- Personnel: James Carter (alto, tenor & baritone saxophones, bass clarinet); Larry Smith (alto saxophone); Buddy Tate (tenor saxophone, clarinet); Hamiet Bluiett (baritone saxophone); Lester Bowie, Harry "Sweets" Edison (trumpet); Craig Taborn (piano); Jaribu Shahid (bass); Tani Tabbal (drums).
- Recorded at Power Station, New York, New York on October 2, 1995 and January 30 & February 5, 1996. Includes liner notes by James Carter.
- Personnel: James Carter (bass clarinet, alto saxophone, tenor saxophone, baritone saxophone); Buddy Tate (clarinet, tenor saxophone); Hamiet Bluiett (baritone saxophone); Harry "Sweets" Edison , Lester Bowie (trumpet); Craig Taborn (piano); Tani Tabbal (drums).
- Audio Mixers: Chris Albert; Joe Ferla.
- Recording information: Power Station Studios, New York, NY (10/02/1995-02/05/1996).
- Photographer: F. Scott Schafer.
- Arranger: James Carter .
- The brilliant saxophonist James Carter and his quartet (which also includes pianist Craig Taborn, bassist Jaribu Shahid and drummer Tani Tabbal) welcome some of Carter's musical heroes as guests throughout Conversin' with the Elders. Carter matches wits with the eccentric trumpeter Lester Bowie on "Freereggaehibop" and the often-hilarious "Atitled Valse"; he also features the legendary (but rarely recorded) Detroit altoist Larry Smith on "Parker's Mood," showcases Count Basie veterans Harry "Sweets" Edison and Buddy Tate on two swing standards apiece (Tate's work on clarinet during "Blue Creek" is memorable), and interacts with baritonist Hamiet Bluiett on "Naima" and an Anthony Braxton march. Switching between tenor, alto, baritone and bass clarinet, Carter makes each of his guests feel at home while pushing them to stretch themselves. A consistently colorful and generally swing-oriented set. ~ Scott Yanow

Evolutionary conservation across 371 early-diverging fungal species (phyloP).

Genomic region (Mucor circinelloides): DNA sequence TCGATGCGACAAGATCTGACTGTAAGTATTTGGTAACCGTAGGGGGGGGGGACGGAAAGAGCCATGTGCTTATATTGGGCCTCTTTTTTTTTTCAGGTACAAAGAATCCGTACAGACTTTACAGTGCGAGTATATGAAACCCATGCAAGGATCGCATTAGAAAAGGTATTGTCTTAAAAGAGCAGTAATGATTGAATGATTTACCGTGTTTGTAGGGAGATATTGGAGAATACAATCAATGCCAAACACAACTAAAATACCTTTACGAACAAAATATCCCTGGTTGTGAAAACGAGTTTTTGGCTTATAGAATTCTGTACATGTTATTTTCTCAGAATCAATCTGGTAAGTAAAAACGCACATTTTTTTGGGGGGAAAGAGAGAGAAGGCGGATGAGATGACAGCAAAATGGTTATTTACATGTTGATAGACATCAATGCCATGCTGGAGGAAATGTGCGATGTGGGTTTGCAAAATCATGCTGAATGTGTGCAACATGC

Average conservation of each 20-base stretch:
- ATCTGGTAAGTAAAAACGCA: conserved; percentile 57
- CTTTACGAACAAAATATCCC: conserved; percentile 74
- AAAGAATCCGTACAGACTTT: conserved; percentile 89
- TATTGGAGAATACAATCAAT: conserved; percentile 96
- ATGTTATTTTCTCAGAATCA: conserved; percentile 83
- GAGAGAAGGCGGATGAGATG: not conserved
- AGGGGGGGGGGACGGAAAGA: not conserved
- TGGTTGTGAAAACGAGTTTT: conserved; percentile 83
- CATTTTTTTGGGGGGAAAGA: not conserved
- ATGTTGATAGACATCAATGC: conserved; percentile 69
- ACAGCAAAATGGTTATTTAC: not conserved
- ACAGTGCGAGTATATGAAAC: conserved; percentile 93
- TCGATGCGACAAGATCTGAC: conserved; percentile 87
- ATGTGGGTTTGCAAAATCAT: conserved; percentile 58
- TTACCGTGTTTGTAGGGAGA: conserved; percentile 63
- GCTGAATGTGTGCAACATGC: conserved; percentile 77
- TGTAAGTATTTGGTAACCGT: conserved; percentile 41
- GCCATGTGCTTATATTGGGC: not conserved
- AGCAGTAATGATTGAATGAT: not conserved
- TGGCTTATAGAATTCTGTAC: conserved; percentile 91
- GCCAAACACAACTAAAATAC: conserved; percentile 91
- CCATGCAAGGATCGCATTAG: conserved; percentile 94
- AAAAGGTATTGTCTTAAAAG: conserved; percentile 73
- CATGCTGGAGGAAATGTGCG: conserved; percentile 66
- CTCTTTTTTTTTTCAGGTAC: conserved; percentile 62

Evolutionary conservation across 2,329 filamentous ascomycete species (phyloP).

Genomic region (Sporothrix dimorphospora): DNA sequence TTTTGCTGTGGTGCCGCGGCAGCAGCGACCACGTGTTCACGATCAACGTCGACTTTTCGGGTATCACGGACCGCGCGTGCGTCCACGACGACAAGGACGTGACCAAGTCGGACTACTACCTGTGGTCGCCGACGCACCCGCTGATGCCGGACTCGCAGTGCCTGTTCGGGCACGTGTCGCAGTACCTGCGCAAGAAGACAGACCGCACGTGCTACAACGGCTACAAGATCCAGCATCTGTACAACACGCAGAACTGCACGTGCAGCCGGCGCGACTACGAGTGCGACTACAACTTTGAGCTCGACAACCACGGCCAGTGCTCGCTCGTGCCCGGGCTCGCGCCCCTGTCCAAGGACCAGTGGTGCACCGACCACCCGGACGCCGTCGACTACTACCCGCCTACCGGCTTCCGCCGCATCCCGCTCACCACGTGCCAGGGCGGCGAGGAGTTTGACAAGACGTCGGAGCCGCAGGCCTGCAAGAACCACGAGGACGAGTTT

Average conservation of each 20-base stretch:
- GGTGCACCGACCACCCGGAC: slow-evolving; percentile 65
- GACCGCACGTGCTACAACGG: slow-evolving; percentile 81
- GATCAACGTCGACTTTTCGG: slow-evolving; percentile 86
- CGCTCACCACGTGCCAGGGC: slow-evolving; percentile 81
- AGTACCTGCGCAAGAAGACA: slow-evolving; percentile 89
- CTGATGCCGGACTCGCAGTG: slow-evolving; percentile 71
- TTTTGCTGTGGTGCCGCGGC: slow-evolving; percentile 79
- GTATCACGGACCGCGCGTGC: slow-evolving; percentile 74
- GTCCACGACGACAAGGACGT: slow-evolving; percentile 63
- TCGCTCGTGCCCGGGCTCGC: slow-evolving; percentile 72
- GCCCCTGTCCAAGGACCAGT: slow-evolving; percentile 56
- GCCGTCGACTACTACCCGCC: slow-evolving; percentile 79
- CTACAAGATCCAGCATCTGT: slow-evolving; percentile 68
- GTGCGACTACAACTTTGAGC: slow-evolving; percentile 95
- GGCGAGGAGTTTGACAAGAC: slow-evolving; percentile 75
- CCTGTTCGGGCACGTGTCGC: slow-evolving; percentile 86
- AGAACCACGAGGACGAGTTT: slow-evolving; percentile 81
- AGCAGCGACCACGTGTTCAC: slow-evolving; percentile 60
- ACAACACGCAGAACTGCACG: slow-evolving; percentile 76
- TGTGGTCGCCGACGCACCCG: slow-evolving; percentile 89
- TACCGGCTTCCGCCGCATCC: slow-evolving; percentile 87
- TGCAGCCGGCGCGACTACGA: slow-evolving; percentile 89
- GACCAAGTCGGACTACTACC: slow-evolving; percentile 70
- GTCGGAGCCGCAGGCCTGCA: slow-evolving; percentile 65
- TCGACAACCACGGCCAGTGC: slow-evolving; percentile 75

Rolling Stone (7/11-25/96, p.90) - "...Carter's tribute to his own heroes also announces the arrival of a new hero..."
Spin (7/96, pp.92-93) - 7 - Flawed Yet Worthy - "...Carter's got most of the history of jazz saxophone covered--his Coleman Hawkins is as good as his David Murray--and he wants to show you, bolstered here by jazz royalty from both sides of the fence....He doesn't just exemplify the idea of jazz's meeting its future; he acts it out like a pantomime..."
Entertainment Weekly (6/14/96, pp.56-58) - "...Carter shows off versatility, lucidity, and wit on his...album of collaborations with veteran artists ranging from the quiet old lion of swing understatement, Harry `Sweets' Edison, to the insurgent trumpeter Lester Bowie..." - Rating: B+
Q (9/96, p.110) - 4 Stars - Excellent - "...an exhilarating to-hell-with-it jam on classics...some smouldering mid-tempo blues, and even an angular, staccato Anthony Braxton composition. Carter continues to show that he understands eclecticism isn't just a marketing term."
JazzTimes (9/96, p.97) - "...Pairing youth with masters has always been compelling in jazz, and Carter operates with his usual confidence, and in ample deference to these masters....these are all familiar pieces, yet the freshness is keen and rewarding."
Vibe (9/96, p.206) - "...Carter's fourth album as a leader, features a slew of radically reinterpreted standards made famous by saxophone greats of yesteryear....[a] powerful, neotraditional manifesto."
New York Times (Publisher) (7/9/96, p.C11) - "...he's the saxophonist of the moment, and CONVERSIN' WITH THE ELDERS...shows why: he uses an astonishing tone, hard and gritty, and his improvisations are almost shocking in their audacity..."